The concept of this 'economic cycle blog' was part conceived in Kirkady, the Scottish town which I passed through in my UK warm up ride in 2010. It was most famous in the late 18th century for producing Adam Smith and his seminal work ‘An Inquiry into the Nature and Causes of the Wealth of Nations'.

I figured that I would be passing through nearly 20 countries on my return to the UK. I had contemplated doing a masters in economic development. However rather than spending a year sitting in a library  trying to broaden my understanding, it seemed more enlightening to undertake my own 'research', whilst passing through what would be a broad range of economies, from some of the poorest developing economies in Africa to several of the G7developed' economies in Europe as I approach London next year.

So far, as well as a top-gear style economics ‘field trip’with my students into London, I’ve ridden some 2500kms through 3 separate economics: South Africa, Botswana & Zambia, economies that share some common characteristics and challenges but are also unique in many ways, from their factor endowment to politics and policy. I met a leading member of the South Africa Reserve Bank (SARB) Monetary Policy Committee in Pretoria, in Africa’s most diversified and developed economy. Botswana, meanwhile, is blessed with plentiful diamonds and has such been one of the few economies to match China’s per capital GDP growth in the last 15 years. Finally Zambia, home to the Copperbelt region where the main charity project that my ride is supporting is based, has suffered somewhat of a ‘resource curse’: large parts of the population remain in poverty despite a thriving mining industry. Active in Botswanan and Zambian economic debate is the roll of the Chinese, which will form the basis for the next  blog.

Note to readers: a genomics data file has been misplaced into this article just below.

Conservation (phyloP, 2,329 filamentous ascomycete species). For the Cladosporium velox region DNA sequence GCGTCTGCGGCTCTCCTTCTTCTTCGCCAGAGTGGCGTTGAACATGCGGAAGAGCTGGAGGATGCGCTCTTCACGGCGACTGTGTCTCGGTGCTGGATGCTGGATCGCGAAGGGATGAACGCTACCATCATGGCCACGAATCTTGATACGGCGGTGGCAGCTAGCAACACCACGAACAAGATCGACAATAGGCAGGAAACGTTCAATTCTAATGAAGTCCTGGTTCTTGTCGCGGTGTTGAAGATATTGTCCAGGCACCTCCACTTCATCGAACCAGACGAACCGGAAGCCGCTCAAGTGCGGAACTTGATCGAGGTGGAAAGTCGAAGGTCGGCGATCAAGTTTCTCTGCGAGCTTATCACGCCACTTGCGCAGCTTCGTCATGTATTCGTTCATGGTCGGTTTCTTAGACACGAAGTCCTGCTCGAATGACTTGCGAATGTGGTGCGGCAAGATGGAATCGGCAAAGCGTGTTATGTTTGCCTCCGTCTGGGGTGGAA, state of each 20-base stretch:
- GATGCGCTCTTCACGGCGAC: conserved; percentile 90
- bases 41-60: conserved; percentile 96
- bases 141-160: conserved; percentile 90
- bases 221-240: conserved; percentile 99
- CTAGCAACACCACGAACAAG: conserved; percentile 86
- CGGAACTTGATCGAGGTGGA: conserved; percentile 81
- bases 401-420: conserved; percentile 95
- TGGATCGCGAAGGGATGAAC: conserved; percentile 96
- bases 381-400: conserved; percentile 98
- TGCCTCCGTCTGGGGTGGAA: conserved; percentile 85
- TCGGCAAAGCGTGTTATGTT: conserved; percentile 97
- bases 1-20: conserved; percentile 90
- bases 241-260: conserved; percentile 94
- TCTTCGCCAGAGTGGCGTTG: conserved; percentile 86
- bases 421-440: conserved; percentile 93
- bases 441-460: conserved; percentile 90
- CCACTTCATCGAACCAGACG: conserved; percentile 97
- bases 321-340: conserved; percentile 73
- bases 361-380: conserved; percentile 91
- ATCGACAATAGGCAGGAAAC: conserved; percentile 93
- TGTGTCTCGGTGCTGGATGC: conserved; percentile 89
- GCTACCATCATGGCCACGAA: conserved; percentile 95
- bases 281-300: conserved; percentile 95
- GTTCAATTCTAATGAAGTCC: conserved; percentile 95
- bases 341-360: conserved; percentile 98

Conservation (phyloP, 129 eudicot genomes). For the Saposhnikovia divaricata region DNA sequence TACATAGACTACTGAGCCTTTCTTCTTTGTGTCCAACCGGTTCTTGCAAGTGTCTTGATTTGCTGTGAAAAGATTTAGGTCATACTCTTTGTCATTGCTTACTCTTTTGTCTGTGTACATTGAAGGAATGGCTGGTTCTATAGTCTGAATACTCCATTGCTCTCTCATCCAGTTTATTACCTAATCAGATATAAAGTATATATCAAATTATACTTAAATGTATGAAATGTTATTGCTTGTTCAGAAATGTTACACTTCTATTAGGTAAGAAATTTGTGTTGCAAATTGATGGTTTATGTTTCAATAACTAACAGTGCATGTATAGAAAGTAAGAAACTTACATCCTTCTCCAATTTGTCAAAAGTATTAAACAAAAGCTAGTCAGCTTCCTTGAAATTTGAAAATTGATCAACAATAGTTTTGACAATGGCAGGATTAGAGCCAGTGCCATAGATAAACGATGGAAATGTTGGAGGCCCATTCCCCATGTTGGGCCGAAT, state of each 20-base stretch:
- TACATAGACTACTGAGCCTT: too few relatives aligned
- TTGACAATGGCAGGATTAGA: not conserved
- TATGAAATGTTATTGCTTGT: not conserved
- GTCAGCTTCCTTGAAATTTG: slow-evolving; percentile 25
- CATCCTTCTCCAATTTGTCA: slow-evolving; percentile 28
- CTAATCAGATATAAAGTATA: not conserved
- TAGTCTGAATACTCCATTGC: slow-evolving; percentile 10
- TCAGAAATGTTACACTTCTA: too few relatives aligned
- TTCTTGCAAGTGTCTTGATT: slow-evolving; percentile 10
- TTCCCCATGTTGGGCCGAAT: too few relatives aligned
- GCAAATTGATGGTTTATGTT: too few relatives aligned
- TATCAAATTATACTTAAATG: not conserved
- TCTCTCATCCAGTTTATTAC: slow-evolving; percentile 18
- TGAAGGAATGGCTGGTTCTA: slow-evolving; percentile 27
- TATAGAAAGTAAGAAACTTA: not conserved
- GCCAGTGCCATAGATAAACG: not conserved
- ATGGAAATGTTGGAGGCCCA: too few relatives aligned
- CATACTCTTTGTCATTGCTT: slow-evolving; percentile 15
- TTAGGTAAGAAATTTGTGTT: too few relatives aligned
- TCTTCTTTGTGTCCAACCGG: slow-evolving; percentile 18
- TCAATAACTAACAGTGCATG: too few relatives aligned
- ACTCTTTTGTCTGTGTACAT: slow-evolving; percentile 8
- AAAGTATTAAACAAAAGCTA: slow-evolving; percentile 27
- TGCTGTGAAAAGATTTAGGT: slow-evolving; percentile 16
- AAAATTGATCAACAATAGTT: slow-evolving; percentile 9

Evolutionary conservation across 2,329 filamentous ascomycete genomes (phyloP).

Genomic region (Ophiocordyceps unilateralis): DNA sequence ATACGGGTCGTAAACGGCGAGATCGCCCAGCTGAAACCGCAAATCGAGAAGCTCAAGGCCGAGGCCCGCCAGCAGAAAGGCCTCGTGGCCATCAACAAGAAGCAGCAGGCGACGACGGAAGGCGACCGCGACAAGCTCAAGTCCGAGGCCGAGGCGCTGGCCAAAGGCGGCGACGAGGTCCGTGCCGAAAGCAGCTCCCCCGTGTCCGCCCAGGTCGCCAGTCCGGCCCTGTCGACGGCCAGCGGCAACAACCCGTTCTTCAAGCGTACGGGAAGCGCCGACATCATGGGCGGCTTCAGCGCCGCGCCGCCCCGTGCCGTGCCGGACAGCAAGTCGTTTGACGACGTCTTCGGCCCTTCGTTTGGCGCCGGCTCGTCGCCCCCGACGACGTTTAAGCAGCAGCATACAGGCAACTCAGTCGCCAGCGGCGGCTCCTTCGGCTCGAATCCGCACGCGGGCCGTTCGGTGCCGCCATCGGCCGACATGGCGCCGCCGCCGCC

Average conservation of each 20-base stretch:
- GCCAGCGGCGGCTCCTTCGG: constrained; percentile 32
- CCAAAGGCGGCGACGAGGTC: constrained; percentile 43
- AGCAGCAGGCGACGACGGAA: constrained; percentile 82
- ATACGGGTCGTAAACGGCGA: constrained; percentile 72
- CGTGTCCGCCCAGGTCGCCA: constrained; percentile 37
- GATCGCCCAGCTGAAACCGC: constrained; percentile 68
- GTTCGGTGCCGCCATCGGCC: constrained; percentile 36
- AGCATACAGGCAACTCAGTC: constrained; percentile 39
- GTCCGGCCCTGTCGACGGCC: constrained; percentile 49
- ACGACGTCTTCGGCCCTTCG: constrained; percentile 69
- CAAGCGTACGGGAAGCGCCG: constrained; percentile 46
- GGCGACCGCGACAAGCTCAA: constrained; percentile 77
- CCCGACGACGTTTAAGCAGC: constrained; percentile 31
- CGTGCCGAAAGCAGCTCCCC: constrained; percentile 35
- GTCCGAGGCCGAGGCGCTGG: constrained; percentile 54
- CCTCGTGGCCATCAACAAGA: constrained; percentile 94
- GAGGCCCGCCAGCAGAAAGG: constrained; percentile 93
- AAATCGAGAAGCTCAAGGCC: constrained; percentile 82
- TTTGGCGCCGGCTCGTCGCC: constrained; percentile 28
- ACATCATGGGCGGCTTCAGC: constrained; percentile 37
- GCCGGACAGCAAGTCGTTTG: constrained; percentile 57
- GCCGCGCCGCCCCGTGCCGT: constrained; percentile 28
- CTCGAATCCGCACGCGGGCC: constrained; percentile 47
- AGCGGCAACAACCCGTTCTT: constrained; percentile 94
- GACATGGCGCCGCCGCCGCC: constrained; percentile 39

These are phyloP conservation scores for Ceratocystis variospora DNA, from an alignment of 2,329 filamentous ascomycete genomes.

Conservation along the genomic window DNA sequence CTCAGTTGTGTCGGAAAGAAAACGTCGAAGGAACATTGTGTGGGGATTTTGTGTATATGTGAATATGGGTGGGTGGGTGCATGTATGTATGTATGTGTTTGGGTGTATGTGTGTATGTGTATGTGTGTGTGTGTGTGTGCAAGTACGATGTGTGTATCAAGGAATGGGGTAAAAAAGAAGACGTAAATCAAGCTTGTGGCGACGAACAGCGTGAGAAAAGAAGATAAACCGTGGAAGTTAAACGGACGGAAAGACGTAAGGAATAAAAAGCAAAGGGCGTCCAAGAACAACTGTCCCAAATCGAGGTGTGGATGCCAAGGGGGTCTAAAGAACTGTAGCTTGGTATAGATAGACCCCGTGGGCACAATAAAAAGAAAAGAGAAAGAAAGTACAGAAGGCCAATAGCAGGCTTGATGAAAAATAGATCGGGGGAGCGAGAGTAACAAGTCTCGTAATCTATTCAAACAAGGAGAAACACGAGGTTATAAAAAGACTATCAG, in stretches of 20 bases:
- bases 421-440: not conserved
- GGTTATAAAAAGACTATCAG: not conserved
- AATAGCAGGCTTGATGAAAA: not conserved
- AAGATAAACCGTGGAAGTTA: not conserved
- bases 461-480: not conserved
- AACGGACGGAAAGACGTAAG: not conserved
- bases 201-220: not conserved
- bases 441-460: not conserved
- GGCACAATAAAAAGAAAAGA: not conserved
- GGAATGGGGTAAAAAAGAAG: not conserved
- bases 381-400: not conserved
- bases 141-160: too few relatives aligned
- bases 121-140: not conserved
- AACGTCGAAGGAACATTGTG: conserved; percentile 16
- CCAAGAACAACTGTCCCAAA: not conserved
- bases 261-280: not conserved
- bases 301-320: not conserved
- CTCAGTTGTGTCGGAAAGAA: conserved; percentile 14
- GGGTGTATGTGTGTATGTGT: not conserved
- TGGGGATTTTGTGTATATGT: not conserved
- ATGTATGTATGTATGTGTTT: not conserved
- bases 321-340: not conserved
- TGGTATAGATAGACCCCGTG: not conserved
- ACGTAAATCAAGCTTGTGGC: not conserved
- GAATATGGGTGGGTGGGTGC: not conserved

In each country thereafter during my journey, I'll be trying to observe the economic activity of the regions that I pass through, from the informal economy to high level policy making.

Thematically, I'm particularly interested to learn more  about the role education plays in economic development. In tandem with this idea, I'll be examining the role of two very different but equally important inventions in post industrial revolution society, the bicycle & the mobile phone. I hope to understand what role they have and can still play in boosting welfare in society, particularly in Africa.

I've put together an introductory video for the blog - please take a look.

 

discussing Africa's potential pre-departure, with Goldman Sach's chief Economist, Jim O'Neil.

Discussing the Economic Cycle with students from the African Leadership Academy in Jo-burg, SA.

Is education the key to Africa's long-term growth? Kitwe, Zambia